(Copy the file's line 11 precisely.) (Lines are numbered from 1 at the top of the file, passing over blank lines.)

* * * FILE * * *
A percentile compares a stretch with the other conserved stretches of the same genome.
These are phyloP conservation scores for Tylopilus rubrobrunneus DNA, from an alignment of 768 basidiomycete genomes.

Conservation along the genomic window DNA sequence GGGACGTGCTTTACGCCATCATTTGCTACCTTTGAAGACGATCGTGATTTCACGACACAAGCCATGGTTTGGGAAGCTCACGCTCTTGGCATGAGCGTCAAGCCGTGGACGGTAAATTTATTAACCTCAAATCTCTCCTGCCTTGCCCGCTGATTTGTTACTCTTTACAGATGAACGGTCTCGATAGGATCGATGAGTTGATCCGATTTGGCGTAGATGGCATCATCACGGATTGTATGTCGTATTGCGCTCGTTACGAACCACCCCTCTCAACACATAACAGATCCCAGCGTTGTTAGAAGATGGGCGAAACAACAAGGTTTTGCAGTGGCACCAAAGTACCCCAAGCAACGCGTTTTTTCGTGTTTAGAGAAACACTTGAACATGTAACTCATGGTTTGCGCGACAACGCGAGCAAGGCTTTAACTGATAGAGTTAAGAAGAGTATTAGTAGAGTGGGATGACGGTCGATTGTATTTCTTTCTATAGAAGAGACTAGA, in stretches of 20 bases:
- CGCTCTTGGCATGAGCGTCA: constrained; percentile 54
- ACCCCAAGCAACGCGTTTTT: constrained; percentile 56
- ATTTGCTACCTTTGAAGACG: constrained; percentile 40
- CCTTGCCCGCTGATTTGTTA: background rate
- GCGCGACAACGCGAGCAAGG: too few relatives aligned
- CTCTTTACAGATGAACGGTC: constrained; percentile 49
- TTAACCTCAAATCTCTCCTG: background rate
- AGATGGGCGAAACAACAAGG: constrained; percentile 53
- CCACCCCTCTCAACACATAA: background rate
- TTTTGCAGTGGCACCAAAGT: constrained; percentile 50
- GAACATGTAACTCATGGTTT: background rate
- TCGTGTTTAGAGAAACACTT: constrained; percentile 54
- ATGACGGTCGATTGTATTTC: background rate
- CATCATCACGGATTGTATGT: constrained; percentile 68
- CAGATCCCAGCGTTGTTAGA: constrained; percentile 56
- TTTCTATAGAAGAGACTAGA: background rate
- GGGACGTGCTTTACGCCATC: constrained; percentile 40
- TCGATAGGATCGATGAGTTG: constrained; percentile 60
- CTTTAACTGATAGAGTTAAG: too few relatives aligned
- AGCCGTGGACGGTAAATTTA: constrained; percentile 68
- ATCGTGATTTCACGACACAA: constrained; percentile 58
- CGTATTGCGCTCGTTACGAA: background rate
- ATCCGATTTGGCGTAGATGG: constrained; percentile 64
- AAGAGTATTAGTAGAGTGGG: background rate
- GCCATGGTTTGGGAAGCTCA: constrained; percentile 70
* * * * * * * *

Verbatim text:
- AGATGGGCGAAACAACAAGG: constrained; percentile 53